Friday, March 29, 2013

"Thursday" Review: Brazil

Since today is Good Friday, I posted the Box Office Blitz yesterday so today is the review originally scheduled for then.
 
This is another of my grumpier reviews.  You know, I think the late John Updike was a great writer.  His Rabbit Angstrom series of books are tremendous, especially the third one "Rabbit is Rich."  But even great authors can pen a stinker.  Of course some people accuse me of not GETTING this book.  No, I GOT it; it just sucked.

Brazil
by John Updike
(1/5 stars)

I've read a number of Updike's books and I can honestly say this is the worst I've read. This has to be one of the worst books I've ever read, period. It's only made worse by the author's stellar track record otherwise.

For a story that's supposed to be a retelling of "Tristan and Isolde"--a precursor to "Romeo and Juliet"--this book is as romantic as a night at a strip club and as tragic as wearing two different socks. From my count Isabel fathers 5 children whose father is most likely NOT Tristao. That tells you all you need to know about the romance. As for the tragedy, both characters had less personality than a Brazil nut, so why should I care? By page 200 I'd have killed one of them myself if it meant an end to this horrible book.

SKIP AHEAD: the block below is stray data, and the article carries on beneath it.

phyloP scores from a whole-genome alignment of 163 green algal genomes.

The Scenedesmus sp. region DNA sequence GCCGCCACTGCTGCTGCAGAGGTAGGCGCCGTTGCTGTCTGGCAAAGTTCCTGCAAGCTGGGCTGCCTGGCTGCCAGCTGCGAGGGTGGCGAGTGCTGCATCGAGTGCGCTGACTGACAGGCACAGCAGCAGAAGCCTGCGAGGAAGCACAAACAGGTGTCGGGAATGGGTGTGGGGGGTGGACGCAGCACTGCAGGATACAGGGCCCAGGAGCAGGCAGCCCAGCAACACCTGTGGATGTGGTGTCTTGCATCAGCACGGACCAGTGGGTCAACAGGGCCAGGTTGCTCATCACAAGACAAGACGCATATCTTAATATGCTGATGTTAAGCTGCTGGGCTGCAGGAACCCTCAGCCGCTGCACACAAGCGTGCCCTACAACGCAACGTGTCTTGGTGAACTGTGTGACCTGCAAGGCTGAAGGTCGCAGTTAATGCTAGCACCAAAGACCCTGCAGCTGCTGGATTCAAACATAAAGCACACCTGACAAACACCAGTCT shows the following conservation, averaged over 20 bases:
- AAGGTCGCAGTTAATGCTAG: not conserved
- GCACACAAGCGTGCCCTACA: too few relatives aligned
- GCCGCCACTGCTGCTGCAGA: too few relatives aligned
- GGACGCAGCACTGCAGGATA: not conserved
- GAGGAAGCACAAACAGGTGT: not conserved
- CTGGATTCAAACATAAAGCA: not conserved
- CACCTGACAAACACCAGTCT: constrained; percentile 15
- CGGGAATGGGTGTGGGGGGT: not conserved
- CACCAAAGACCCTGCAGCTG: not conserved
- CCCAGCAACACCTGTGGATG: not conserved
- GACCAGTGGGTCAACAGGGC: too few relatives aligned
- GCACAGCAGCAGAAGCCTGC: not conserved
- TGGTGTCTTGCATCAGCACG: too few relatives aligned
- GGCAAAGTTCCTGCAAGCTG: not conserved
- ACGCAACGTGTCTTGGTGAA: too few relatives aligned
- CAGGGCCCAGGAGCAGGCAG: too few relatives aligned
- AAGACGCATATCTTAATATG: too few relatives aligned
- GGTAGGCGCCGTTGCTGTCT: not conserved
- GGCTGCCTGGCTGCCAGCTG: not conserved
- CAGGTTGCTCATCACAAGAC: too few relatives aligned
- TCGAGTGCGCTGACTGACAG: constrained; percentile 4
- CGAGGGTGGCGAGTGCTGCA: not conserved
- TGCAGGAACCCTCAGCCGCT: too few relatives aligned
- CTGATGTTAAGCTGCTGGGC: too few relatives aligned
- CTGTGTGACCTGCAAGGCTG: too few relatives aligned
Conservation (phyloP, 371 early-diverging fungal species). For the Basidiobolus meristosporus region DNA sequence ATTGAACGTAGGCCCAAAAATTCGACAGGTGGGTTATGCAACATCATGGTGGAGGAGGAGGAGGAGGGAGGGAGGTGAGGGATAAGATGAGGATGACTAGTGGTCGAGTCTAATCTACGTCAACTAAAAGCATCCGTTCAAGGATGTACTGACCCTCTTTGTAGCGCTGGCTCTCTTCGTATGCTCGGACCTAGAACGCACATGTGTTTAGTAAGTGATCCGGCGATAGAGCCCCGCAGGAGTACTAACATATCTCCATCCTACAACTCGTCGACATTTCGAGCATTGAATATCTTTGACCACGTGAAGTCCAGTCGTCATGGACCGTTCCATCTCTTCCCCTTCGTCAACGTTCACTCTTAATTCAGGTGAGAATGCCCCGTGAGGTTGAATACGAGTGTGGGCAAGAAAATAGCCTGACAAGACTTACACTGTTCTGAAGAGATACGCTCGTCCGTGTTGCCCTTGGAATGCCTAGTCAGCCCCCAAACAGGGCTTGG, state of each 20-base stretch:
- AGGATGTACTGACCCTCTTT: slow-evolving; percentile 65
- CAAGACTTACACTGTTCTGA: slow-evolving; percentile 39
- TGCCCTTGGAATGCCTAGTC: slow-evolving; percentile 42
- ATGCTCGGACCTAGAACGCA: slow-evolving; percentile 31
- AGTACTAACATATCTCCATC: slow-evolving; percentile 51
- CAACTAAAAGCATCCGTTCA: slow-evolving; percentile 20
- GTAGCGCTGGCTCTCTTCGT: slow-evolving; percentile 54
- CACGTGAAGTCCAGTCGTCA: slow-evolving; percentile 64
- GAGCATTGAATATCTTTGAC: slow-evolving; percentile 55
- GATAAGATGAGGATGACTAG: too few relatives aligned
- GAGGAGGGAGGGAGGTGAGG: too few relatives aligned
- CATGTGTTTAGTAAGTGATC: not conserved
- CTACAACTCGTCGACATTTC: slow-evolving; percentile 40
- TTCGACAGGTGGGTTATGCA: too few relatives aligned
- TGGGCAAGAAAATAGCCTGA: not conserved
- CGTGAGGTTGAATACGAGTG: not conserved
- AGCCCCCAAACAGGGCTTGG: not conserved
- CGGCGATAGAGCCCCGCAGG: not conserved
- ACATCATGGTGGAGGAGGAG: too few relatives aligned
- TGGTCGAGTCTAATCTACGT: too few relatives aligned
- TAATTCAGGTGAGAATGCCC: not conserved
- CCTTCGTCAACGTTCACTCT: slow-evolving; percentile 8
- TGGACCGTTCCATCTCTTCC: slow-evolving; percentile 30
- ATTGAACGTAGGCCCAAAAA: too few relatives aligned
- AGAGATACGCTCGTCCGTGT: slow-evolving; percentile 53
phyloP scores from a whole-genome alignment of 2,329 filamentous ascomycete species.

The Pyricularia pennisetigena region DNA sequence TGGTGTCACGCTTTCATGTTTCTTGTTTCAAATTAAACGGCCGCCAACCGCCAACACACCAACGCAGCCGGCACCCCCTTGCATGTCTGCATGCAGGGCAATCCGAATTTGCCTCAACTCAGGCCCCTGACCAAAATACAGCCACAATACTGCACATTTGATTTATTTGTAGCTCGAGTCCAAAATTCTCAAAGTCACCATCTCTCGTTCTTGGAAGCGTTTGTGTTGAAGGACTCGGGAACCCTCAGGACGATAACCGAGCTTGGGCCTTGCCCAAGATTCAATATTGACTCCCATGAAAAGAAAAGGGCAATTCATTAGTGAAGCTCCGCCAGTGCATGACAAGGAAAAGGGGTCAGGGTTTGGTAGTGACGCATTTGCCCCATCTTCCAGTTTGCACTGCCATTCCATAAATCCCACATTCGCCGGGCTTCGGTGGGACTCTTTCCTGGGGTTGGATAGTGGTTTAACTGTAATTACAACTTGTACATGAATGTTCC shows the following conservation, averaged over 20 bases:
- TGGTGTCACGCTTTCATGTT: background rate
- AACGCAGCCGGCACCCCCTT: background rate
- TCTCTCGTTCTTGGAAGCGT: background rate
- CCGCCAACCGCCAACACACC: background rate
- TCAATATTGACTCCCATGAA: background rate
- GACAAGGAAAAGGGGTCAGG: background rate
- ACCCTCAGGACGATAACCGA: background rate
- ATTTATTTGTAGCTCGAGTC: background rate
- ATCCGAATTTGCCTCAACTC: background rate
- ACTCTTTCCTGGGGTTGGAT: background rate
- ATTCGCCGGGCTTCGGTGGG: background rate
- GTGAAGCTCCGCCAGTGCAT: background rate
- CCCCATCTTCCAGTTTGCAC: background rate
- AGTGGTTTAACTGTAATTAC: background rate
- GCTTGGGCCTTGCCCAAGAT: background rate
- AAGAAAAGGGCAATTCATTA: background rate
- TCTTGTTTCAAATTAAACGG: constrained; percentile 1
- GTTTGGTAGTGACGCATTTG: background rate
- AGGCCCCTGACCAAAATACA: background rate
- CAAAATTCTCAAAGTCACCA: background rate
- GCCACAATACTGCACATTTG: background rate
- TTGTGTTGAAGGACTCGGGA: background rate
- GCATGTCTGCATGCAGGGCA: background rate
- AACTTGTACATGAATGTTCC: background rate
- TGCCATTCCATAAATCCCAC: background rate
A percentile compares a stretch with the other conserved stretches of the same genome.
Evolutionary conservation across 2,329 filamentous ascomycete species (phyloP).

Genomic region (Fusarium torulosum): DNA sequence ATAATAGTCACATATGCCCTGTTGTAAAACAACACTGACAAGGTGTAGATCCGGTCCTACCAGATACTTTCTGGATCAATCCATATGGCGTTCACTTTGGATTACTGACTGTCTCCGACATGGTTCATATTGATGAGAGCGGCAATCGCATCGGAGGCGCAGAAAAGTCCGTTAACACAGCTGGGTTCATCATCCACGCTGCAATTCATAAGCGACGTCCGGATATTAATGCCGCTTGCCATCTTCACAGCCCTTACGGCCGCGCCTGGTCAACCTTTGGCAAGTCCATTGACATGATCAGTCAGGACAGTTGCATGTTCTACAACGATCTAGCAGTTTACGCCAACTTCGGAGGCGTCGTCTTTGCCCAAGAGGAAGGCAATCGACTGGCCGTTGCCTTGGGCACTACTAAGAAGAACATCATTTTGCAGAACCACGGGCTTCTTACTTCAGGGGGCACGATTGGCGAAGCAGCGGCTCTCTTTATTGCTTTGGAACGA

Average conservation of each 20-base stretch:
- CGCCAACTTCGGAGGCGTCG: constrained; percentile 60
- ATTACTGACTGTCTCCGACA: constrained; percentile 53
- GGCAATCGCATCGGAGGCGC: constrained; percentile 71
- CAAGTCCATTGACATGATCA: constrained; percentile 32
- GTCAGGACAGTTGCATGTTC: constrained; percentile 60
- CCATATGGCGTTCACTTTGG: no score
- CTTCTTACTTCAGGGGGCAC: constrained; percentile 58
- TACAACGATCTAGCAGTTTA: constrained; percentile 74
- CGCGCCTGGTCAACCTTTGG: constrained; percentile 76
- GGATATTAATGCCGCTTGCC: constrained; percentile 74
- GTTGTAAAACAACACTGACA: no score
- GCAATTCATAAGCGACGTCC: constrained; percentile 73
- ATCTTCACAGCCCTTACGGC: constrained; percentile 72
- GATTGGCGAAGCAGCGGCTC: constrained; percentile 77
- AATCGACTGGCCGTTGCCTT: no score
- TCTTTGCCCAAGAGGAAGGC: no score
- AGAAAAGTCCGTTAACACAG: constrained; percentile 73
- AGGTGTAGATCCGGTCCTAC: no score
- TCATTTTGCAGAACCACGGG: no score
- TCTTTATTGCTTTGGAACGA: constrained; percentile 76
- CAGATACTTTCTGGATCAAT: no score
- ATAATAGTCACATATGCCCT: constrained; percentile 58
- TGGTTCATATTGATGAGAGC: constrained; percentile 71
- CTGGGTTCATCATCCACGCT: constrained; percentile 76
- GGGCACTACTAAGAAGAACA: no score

Here's a summary of the plot: Tristao is black. Isabel is white. They meet on a beach in Rio. They go back to her uncle's place so she can lose her virginity. Over the next few months they have sex a bunch more times. When her father gets upset about their relationship, they run off to Sao Paolo and have lots more sex on a sort of honeymoon. She's captured by hired goons and he spends two years making Volkswagen Beetles until he rescues her and they go off into the wilderness where he becomes a gold miner and she proceeds to have sex with anyone who will pay--and in the process fathers the first two children who are likely not Tristao's. He finds a big gold nugget that brings heat down on them so they flee into the jungle. (Here the story really begins to go off the rails.) Their two children are taken away by hostile natives and never seen again. Then Tristao and Isabel are captured by some kind of warrior-missionaries and Tristao is enslaved to make canoes while Isabel becomes the head warrior-missionary's third wife. She gives birth to her new husband's child--who is mentally challenged--while having relations with the guy's second wife all while Tristao continues to toil away for the next three years. She finally goes to see a shaman so she can free Tristao by switching races with him. So now she is black and he is white. They head back towards civilization, having a lot of kinky sex on the way. Eventually they return to her father in Brasilia, who seems to convince himself that his daughter just got a really great tan in the jungle. Tristao becomes a middle-manager in a textile factory. Isabel becomes a docile wife, giving birth to the one child who might be Tristao's. Then she grows bored and has a fling with a tennis instructor, giving birth to twins who are definitely not Tristao's. (He maybe has a few flings of his own in the meantime.) And then after a dozen years one of them goes on a walk and dies. The end.